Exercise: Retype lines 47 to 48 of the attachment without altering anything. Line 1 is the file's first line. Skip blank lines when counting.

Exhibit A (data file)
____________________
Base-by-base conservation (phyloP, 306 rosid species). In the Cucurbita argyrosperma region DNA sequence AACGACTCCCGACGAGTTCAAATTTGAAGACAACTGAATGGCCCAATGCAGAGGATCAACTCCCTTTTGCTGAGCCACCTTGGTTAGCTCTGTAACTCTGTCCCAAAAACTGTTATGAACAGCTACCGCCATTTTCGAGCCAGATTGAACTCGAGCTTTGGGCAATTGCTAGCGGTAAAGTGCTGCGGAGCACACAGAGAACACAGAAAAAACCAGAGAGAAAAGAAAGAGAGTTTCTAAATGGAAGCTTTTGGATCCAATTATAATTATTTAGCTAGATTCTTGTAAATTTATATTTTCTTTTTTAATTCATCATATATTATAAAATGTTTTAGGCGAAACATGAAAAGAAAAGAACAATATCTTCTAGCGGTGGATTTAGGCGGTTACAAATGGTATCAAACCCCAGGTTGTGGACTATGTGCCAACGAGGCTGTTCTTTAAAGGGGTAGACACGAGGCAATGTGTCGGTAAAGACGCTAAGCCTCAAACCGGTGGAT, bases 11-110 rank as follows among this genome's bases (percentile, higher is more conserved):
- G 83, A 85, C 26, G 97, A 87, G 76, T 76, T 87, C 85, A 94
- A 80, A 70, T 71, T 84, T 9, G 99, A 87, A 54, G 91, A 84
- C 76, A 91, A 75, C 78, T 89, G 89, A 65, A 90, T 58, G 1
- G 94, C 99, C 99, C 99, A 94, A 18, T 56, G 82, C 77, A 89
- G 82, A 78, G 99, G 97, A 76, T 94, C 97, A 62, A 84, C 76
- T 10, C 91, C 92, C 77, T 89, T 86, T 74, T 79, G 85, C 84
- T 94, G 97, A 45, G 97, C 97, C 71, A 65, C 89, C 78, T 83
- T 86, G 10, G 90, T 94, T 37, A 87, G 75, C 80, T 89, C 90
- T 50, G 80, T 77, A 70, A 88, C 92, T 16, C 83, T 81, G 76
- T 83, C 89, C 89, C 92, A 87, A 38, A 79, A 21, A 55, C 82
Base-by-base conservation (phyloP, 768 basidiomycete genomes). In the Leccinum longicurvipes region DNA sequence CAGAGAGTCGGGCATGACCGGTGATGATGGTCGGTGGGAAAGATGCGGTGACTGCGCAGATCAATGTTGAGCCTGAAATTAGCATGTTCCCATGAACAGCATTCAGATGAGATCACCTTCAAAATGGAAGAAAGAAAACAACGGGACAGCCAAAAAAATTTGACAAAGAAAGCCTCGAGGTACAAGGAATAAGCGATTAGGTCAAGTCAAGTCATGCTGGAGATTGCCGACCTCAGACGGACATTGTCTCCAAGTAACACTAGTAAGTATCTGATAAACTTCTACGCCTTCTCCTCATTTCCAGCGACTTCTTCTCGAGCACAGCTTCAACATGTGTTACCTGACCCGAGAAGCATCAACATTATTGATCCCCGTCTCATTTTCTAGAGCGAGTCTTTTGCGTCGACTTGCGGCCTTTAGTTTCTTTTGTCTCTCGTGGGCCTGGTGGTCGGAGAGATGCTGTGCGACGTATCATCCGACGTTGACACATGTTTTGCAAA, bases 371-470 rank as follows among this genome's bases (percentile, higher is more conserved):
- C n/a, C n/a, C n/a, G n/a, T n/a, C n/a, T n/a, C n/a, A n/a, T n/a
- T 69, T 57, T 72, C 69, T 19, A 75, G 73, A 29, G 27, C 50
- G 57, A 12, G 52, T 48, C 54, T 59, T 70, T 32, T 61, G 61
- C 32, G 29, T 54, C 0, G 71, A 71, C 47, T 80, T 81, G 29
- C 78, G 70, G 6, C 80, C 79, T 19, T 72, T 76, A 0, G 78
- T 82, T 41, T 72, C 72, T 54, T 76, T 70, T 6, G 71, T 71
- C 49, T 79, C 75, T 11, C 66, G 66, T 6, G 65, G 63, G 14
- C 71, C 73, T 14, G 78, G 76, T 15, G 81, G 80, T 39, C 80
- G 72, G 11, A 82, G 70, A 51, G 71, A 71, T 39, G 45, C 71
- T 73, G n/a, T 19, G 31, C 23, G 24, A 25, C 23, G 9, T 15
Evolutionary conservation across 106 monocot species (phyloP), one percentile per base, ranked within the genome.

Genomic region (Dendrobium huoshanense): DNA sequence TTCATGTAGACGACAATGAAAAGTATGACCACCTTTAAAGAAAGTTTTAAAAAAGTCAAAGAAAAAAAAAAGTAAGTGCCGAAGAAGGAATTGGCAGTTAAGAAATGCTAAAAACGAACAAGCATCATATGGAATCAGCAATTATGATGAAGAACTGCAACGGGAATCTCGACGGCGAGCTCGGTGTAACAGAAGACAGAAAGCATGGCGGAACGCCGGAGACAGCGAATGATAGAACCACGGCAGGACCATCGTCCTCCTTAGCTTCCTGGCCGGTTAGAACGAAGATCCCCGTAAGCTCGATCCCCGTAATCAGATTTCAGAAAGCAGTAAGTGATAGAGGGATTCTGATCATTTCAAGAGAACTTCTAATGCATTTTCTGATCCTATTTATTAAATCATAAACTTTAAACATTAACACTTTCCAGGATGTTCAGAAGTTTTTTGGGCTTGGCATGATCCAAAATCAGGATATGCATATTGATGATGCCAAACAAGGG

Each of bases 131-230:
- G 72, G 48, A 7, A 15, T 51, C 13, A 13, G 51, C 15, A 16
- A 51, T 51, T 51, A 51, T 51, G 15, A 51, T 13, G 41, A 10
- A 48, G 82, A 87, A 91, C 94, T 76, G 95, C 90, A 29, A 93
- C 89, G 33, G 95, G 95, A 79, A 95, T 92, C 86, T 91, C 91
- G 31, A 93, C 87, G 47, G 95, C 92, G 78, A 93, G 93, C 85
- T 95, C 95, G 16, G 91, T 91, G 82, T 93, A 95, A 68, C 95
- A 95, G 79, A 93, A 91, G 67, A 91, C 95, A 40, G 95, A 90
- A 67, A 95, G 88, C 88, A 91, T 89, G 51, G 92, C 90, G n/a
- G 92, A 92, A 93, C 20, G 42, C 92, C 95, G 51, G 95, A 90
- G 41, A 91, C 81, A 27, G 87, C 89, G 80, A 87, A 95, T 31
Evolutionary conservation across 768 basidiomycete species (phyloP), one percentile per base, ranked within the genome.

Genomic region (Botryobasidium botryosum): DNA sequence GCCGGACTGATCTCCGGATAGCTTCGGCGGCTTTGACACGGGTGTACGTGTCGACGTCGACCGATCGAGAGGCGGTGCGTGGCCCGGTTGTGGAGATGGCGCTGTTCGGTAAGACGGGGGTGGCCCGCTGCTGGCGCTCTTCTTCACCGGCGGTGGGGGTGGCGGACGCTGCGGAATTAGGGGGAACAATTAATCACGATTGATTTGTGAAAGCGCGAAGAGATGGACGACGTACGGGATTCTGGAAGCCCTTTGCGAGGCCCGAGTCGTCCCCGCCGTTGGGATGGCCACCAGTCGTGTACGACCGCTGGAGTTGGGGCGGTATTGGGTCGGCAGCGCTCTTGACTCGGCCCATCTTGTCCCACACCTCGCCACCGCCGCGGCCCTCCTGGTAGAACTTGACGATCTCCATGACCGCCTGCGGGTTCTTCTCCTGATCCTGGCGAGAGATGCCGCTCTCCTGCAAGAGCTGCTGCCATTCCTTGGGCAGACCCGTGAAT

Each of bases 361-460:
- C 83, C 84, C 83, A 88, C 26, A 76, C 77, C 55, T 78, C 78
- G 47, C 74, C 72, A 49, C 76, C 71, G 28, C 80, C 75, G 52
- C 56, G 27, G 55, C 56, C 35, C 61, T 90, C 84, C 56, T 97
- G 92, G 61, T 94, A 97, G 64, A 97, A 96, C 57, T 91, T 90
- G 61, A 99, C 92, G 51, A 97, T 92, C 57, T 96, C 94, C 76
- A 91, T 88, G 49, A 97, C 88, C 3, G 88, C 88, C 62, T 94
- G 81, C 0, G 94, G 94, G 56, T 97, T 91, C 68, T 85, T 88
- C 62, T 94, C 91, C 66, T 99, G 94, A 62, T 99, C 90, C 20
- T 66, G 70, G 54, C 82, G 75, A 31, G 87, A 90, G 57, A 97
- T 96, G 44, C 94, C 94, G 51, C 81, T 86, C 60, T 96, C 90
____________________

- T 66, G 70, G 54, C 82, G 75, A 31, G 87, A 90, G 57, A 97
- T 96, G 44, C 94, C 94, G 51, C 81, T 86, C 60, T 96, C 90